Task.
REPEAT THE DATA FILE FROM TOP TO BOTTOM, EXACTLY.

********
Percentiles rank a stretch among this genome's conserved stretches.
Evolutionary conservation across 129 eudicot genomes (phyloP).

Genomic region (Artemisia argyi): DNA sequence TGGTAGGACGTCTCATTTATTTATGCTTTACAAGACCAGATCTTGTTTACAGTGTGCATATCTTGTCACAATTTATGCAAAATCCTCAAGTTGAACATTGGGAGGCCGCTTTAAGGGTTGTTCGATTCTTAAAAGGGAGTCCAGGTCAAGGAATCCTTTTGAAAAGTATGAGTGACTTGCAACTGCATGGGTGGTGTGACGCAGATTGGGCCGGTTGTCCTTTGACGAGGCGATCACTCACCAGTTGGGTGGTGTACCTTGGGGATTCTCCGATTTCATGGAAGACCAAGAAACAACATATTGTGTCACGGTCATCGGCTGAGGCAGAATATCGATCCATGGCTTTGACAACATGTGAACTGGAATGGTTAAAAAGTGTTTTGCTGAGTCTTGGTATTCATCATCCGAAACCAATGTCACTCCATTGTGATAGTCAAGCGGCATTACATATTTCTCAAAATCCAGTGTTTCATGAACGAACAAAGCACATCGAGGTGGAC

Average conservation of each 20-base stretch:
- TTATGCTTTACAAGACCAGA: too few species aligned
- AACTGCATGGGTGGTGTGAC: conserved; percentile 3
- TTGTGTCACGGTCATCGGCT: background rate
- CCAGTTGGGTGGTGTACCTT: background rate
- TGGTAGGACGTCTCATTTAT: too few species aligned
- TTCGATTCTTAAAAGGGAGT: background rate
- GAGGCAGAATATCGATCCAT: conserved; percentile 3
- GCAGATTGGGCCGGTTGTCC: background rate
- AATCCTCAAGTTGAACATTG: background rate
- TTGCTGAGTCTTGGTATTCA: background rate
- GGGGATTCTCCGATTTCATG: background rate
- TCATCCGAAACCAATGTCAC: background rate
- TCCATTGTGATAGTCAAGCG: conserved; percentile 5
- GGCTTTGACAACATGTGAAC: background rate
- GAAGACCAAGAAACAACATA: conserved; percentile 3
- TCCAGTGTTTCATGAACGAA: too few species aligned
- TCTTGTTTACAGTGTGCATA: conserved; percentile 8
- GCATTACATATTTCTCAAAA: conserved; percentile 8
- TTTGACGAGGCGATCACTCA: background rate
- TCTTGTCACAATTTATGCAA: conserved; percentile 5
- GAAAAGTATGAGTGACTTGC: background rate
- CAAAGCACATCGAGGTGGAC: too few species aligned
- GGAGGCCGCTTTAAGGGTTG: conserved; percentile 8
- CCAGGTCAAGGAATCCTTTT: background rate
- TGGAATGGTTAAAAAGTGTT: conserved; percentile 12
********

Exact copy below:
Percentiles rank a stretch among this genome's conserved stretches.
Evolutionary conservation across 129 eudicot genomes (phyloP).

Genomic region (Artemisia argyi): DNA sequence TGGTAGGACGTCTCATTTATTTATGCTTTACAAGACCAGATCTTGTTTACAGTGTGCATATCTTGTCACAATTTATGCAAAATCCTCAAGTTGAACATTGGGAGGCCGCTTTAAGGGTTGTTCGATTCTTAAAAGGGAGTCCAGGTCAAGGAATCCTTTTGAAAAGTATGAGTGACTTGCAACTGCATGGGTGGTGTGACGCAGATTGGGCCGGTTGTCCTTTGACGAGGCGATCACTCACCAGTTGGGTGGTGTACCTTGGGGATTCTCCGATTTCATGGAAGACCAAGAAACAACATATTGTGTCACGGTCATCGGCTGAGGCAGAATATCGATCCATGGCTTTGACAACATGTGAACTGGAATGGTTAAAAAGTGTTTTGCTGAGTCTTGGTATTCATCATCCGAAACCAATGTCACTCCATTGTGATAGTCAAGCGGCATTACATATTTCTCAAAATCCAGTGTTTCATGAACGAACAAAGCACATCGAGGTGGAC

Average conservation of each 20-base stretch:
- TTATGCTTTACAAGACCAGA: too few species aligned
- AACTGCATGGGTGGTGTGAC: conserved; percentile 3
- TTGTGTCACGGTCATCGGCT: background rate
- CCAGTTGGGTGGTGTACCTT: background rate
- TGGTAGGACGTCTCATTTAT: too few species aligned
- TTCGATTCTTAAAAGGGAGT: background rate
- GAGGCAGAATATCGATCCAT: conserved; percentile 3
- GCAGATTGGGCCGGTTGTCC: background rate
- AATCCTCAAGTTGAACATTG: background rate
- TTGCTGAGTCTTGGTATTCA: background rate
- GGGGATTCTCCGATTTCATG: background rate
- TCATCCGAAACCAATGTCAC: background rate
- TCCATTGTGATAGTCAAGCG: conserved; percentile 5
- GGCTTTGACAACATGTGAAC: background rate
- GAAGACCAAGAAACAACATA: conserved; percentile 3
- TCCAGTGTTTCATGAACGAA: too few species aligned
- TCTTGTTTACAGTGTGCATA: conserved; percentile 8
- GCATTACATATTTCTCAAAA: conserved; percentile 8
- TTTGACGAGGCGATCACTCA: background rate
- TCTTGTCACAATTTATGCAA: conserved; percentile 5
- GAAAAGTATGAGTGACTTGC: background rate
- CAAAGCACATCGAGGTGGAC: too few species aligned
- GGAGGCCGCTTTAAGGGTTG: conserved; percentile 8
- CCAGGTCAAGGAATCCTTTT: background rate
- TGGAATGGTTAAAAAGTGTT: conserved; percentile 12